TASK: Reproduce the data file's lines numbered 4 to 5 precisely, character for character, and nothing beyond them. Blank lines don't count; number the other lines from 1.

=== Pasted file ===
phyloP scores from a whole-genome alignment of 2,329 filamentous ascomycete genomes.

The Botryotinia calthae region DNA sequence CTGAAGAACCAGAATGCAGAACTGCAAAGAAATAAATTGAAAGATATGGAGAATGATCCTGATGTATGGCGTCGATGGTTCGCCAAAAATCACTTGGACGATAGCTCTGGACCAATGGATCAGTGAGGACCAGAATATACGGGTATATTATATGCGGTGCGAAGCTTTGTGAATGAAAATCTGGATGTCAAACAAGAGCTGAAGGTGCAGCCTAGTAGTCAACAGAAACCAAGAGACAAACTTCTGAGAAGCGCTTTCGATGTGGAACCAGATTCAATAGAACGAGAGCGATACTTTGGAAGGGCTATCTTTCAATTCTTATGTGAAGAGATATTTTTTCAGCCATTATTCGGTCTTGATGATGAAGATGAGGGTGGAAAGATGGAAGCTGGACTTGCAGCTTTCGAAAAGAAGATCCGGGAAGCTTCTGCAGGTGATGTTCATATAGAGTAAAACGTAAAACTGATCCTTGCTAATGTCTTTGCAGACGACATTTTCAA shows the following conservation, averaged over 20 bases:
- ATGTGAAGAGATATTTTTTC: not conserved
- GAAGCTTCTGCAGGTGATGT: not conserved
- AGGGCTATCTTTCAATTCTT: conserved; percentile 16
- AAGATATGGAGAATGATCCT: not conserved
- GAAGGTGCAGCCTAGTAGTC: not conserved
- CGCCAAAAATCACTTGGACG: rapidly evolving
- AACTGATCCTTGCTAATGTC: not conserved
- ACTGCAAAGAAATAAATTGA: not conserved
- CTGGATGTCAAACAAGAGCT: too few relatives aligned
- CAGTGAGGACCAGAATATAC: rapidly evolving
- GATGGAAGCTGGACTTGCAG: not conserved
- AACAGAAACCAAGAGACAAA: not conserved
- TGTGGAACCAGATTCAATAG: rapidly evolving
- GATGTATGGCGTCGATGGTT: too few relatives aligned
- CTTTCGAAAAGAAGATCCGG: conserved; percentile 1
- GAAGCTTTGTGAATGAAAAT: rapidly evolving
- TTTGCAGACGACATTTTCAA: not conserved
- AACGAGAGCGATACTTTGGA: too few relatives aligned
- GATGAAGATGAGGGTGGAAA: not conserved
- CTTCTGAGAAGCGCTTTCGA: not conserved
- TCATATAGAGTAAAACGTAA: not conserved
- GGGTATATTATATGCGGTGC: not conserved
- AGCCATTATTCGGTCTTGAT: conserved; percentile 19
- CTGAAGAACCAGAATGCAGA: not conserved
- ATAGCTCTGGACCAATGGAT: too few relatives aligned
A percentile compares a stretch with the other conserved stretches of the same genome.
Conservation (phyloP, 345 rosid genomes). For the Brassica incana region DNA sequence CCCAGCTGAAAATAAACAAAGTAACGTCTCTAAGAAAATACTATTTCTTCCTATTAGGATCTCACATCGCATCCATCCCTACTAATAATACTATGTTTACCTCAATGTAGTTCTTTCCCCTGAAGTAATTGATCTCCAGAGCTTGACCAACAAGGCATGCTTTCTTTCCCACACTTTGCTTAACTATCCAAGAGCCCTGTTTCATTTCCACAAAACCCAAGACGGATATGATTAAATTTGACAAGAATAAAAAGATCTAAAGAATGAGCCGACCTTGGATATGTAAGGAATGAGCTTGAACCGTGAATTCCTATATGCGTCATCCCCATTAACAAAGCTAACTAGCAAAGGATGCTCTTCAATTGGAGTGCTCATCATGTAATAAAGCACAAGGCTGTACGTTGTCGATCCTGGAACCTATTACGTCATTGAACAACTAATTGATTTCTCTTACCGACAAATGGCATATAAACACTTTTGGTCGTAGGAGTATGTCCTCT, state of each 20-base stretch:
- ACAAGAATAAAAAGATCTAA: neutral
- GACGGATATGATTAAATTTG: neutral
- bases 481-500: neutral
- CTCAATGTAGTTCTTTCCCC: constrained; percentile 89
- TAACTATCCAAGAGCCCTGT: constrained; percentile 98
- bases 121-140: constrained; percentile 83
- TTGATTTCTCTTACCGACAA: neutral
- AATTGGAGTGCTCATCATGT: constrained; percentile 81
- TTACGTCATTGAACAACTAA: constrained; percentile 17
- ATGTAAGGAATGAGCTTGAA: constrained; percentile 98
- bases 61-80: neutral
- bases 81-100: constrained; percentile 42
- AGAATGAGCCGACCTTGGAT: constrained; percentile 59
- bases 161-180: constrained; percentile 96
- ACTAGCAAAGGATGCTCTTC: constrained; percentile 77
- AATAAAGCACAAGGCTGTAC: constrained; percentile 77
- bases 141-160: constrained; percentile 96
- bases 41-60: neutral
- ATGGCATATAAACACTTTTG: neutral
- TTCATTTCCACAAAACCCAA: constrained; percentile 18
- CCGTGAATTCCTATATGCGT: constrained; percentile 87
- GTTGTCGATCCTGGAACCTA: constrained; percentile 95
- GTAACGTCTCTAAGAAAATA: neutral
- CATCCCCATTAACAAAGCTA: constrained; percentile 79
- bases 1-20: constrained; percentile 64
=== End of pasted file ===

- GAAGCTTCTGCAGGTGATGT: not conserved
- AGGGCTATCTTTCAATTCTT: conserved; percentile 16